The result is exactly the same as when you would fit all of the data in a single step:

In[25]:=
model3 = ResourceFunction["BayesianLinearRegression"][
   Rule @@@ (Join @@ data), \[FormalX], \[FormalX]];
Column[{
  model3["PosteriorParameters"],
  model2["PosteriorParameters"]
  }]
Out[26]=

“IncludeFunctions”

When "IncludeFunctions"True, the returned association contains the key "Functions". This key holds the functions that can be used to generate distributions from arbitrary values of hyperparameters:

In[27]:=
data = Range[-2, 2] -> Range[-2, 2] + RandomVariate[NormalDistribution[], 5];
model = ResourceFunction["BayesianLinearRegression"][
   data, \[FormalX], \[FormalX], "IncludeFunctions" -> True];
Keys@model["Functions"]
Out[28]=

The posterior distribution is obtained from the predictive distribution function:

In[29]:=
model["Functions", "PredictiveDistribution"]
Out[29]=

Apply it to the posterior parameters:

In[30]:=
model["Functions", "PredictiveDistribution"]@
  model["PosteriorParameters"] === model["Posterior", "PredictiveDistribution"]
Out[30]=

Applications

Here is a dataset where it is unclear if the fit should be first or second order:

In[31]:=
data = CompressedData["
1:eJxTTMoPSmViYGAQAWIQ/TL6jYAgy4/99sZiC1Rsv+3XnL116usNX/cHqFW4
uwkyH7i2uMCW6/p3e4WY/kNfNc7Y7+jILi1r/mCff1J5/er7T+2dA5d/6fV4
sH/Vl/b9O9sf7dcCq/u3/75eyCe/sywHgBygyE/7R1Ui69wffrIP1uqeubGL
4YDp4/okj4t/9xfrdt6WkfxoPzPsDyOP1wP7wnnnv3LH3dm/+7Qd78pHl/Zz
6D3a1JPxYv8TLuNZdt+e738ANofB4QfI2K837MGUxh37jDQQeGYvN6etwP3+
l/1x/wtWe+a92L9/sfCXgs8f90+c5maZmXx6f1/Mld2/8p/YP3z+9M8az1v2
ITvkWl8HXoCa+8je4Ed/tODVv/u3u0RN3m/5a3/b5H1nwne/38+b1rFml+Gr
/TD7GK6DAmb7fgBLvrFo
"];
plot = ListPlot[data]
Out[32]=

Fit the data with polynomials up to fourth degree, rank the log-evidences and inspect them:

In[33]:=
models = AssociationMap[
   ResourceFunction["BayesianLinearRegression"][
     Rule @@@ data, \[FormalX]^Range[0, #], \[FormalX]] &,
   Range[0, 4]
   ];
ReverseSort@models[[All, "LogEvidence"]]
Out[34]=

Calculate the weights for each fit:

In[35]:=
weights = Normalize[
   (* subtract the max to reduce rounding error *) Exp[models[[All, "LogEvidence"]] - Max[models[[All, "LogEvidence"]]]],
   Total
   ];
ReverseSort[weights]
Out[36]=

Because the weights for the first and second order fits are so close, the correct Bayesian treatment is to include both in the final regression. Define a mixture of posterior predictive distributions:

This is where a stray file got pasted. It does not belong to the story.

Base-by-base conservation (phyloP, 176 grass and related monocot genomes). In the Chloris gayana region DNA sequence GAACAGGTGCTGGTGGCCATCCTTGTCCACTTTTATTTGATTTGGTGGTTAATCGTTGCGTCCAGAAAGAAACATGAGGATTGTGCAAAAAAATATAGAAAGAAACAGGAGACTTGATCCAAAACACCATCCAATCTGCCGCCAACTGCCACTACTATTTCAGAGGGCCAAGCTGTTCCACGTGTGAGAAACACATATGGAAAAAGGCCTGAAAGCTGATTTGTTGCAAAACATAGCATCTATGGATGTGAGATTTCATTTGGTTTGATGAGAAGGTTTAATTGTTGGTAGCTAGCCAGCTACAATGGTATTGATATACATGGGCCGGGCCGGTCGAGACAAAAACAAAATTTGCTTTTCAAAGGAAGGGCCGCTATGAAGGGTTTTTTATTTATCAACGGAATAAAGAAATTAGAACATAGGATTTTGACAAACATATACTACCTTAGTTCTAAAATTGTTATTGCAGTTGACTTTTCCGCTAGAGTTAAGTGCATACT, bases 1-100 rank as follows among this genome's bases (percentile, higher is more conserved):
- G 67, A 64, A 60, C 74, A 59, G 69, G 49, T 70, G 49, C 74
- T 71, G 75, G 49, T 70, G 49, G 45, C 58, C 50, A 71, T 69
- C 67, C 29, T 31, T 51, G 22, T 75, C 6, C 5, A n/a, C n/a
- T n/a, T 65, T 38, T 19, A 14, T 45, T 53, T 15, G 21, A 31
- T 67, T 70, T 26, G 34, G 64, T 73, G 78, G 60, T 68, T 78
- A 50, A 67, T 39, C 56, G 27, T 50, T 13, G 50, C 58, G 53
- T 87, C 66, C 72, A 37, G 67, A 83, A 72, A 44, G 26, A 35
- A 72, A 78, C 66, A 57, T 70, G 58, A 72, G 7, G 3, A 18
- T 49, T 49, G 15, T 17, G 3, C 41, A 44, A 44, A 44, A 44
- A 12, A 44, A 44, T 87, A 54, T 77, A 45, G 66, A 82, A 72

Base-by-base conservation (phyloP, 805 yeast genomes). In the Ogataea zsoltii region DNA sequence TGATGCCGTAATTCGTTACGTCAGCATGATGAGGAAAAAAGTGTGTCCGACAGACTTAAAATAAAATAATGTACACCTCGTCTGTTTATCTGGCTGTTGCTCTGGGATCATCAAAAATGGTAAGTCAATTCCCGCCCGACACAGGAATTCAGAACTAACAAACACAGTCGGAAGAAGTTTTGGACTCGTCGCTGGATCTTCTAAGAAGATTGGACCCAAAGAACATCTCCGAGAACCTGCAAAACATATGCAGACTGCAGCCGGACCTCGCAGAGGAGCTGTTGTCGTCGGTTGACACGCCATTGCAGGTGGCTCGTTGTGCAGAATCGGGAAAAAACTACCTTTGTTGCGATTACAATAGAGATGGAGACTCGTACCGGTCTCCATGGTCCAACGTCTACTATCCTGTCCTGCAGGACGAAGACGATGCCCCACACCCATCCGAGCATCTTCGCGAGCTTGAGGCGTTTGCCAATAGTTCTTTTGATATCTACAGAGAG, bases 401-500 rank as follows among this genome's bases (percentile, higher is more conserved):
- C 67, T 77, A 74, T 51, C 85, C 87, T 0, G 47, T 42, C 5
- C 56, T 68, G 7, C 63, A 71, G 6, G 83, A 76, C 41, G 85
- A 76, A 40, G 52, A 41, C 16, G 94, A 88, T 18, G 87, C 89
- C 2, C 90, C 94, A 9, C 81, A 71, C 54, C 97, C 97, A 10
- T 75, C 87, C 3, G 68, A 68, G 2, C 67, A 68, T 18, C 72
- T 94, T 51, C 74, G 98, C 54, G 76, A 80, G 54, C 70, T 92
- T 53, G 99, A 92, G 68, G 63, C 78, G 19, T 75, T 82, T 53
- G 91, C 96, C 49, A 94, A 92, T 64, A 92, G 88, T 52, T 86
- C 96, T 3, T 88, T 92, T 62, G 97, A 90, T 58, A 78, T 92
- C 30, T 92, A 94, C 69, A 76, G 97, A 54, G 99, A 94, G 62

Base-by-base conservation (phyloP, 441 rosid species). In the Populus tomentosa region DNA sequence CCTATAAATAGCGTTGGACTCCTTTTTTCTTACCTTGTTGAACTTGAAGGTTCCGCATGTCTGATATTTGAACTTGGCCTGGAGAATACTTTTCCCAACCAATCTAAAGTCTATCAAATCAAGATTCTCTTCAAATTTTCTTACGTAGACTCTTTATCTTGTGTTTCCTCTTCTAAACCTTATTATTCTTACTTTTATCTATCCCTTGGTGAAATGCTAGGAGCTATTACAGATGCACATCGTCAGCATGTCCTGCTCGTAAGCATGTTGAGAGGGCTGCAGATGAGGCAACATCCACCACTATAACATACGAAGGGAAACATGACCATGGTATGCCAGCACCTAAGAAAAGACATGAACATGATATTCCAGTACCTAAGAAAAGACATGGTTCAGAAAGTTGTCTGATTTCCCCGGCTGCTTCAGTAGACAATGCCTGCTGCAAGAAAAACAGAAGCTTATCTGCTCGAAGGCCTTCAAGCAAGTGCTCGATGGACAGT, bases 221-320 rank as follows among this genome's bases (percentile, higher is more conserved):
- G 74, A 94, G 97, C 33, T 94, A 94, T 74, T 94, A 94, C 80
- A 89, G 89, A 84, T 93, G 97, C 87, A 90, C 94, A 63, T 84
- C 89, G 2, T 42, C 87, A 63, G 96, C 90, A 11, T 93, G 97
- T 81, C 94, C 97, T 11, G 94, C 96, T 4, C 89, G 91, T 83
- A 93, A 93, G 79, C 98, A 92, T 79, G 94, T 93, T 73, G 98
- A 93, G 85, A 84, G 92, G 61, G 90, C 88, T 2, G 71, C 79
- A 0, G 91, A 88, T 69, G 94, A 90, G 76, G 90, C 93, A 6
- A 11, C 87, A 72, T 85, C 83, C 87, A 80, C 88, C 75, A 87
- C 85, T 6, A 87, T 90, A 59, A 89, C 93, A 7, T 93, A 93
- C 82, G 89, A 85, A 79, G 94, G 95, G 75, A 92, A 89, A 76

In[37]:=
mixDist = MixtureDistribution[
   Values[weights],
   Values@models[[All, "Posterior", "PredictiveDistribution"]]
   ];
Short /@ mixDist
Out[38]=

Compare the mixture fit to the individual polynomial regressions:

In[39]:=
TabView[
 KeyValueMap[
  #1 -> Show[
     Plot[
      Evaluate@InverseCDF[#2, {0.95, 0.5, 0.05}],
      {\[FormalX], -5, 5},
      Filling -> {1 -> {2}, 3 -> {2}}, PlotLegends -> Table[Quantity[i, "Percent"], {i, {95, 50, 5}}],
      PlotLabel -> Replace[
        Lookup[weights, #1, None],
        n_?NumericQ :> StringForm["Weight: `1`", n]
        ]
      ],
     plot
     ] &,
  Prepend[
   models[[All, "Posterior", "PredictiveDistribution"]],
   "Mixture" -> mixDist
   ]
  ]
 ]
Out[39]=

Neat Examples

Symbolically calculate the predictive posterior after a single observation for any prior:

In[40]:=
model = ResourceFunction[
   "BayesianLinearRegression"][{xobs -> yobs}, \[FormalX], \[FormalX],
    "PriorParameters" -> <|"B" -> {b1, b2}, "Lambda" -> {{l11^2, r l11 l22}, {r l11 l22, l22}}, "V" -> v, "Nu" -> nu|>];
dist[{xobs_, yobs_}, {b1_, b2_}, {l11_, l22_, r_}, v_, nu_] = Assuming[
  v > 0 && nu > 0 && {xobs, yobs, \[FormalX], b1, b2, l11, l22} \[Element] Reals && -1 < r < 1,
  FullSimplify[model["Posterior", "PredictiveDistribution"]]
  ]
Out[41]=

Visualize the prediction bands:

In[42]:=
Manipulate[
 Plot[
  Evaluate@Thread@Tooltip[
     InverseCDF[
      dist[pt, b, {Sqrt[l11], Sqrt[l22], r}, v, nu], {0.95, 0.5, 0.05}],
     Table[Quantity[i, "Percent"], {i, {95, 50, 5}}]
     ],
  {\[FormalX], -10, 10},
  PlotRange -> {-20, 20},
  ImageSize -> Large,
  Filling -> {1 -> {2}, 3 -> {2}}
  ],
 {{pt, {0, 0}}, {-10, -10}, {10, 10}, ControlType -> Locator},
 {{b, {0, 0}}, {-10, -10}, {10, 10}},
 {{l11, 0.01}, 0.0001, 0.1},
 {{l22, 0.01}, 0.0001, 0.1},
 {{r, 0}, -1, 1},
 {{v, 0.1}, 0.0001, 1},
 {{nu, 0.1}, 0.0001, 1},
 SaveDefinitions -> True
 ]
Out[42]=

Resource History